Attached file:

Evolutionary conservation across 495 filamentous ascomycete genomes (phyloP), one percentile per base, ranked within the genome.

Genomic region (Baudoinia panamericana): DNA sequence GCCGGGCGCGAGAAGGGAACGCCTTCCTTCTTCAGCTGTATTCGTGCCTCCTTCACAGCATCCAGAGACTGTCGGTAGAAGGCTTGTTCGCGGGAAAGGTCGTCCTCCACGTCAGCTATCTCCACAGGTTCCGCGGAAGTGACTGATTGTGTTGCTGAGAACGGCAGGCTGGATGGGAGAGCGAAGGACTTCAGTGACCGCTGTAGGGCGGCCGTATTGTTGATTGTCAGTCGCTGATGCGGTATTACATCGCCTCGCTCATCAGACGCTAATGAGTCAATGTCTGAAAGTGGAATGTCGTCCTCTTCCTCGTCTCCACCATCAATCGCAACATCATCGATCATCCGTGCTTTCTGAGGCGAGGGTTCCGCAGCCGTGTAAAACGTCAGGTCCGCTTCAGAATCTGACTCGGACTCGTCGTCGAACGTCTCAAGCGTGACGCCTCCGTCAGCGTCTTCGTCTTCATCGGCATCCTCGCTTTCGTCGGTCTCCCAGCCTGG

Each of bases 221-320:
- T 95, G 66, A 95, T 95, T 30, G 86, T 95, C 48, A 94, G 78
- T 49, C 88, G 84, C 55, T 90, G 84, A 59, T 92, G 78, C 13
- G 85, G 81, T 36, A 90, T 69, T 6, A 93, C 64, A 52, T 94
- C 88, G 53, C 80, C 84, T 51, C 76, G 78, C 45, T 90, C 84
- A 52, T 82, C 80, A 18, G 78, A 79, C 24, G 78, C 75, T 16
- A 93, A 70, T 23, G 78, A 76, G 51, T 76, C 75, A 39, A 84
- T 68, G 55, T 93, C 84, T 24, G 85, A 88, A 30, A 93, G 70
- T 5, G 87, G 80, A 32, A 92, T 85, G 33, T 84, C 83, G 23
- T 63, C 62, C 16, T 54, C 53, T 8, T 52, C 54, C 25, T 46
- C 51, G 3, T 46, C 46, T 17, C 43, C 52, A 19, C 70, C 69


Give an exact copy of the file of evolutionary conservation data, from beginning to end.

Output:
Evolutionary conservation across 495 filamentous ascomycete genomes (phyloP), one percentile per base, ranked within the genome.

Genomic region (Baudoinia panamericana): DNA sequence GCCGGGCGCGAGAAGGGAACGCCTTCCTTCTTCAGCTGTATTCGTGCCTCCTTCACAGCATCCAGAGACTGTCGGTAGAAGGCTTGTTCGCGGGAAAGGTCGTCCTCCACGTCAGCTATCTCCACAGGTTCCGCGGAAGTGACTGATTGTGTTGCTGAGAACGGCAGGCTGGATGGGAGAGCGAAGGACTTCAGTGACCGCTGTAGGGCGGCCGTATTGTTGATTGTCAGTCGCTGATGCGGTATTACATCGCCTCGCTCATCAGACGCTAATGAGTCAATGTCTGAAAGTGGAATGTCGTCCTCTTCCTCGTCTCCACCATCAATCGCAACATCATCGATCATCCGTGCTTTCTGAGGCGAGGGTTCCGCAGCCGTGTAAAACGTCAGGTCCGCTTCAGAATCTGACTCGGACTCGTCGTCGAACGTCTCAAGCGTGACGCCTCCGTCAGCGTCTTCGTCTTCATCGGCATCCTCGCTTTCGTCGGTCTCCCAGCCTGG

Each of bases 221-320:
- T 95, G 66, A 95, T 95, T 30, G 86, T 95, C 48, A 94, G 78
- T 49, C 88, G 84, C 55, T 90, G 84, A 59, T 92, G 78, C 13
- G 85, G 81, T 36, A 90, T 69, T 6, A 93, C 64, A 52, T 94
- C 88, G 53, C 80, C 84, T 51, C 76, G 78, C 45, T 90, C 84
- A 52, T 82, C 80, A 18, G 78, A 79, C 24, G 78, C 75, T 16
- A 93, A 70, T 23, G 78, A 76, G 51, T 76, C 75, A 39, A 84
- T 68, G 55, T 93, C 84, T 24, G 85, A 88, A 30, A 93, G 70
- T 5, G 87, G 80, A 32, A 92, T 85, G 33, T 84, C 83, G 23
- T 63, C 62, C 16, T 54, C 53, T 8, T 52, C 54, C 25, T 46
- C 51, G 3, T 46, C 46, T 17, C 43, C 52, A 19, C 70, C 69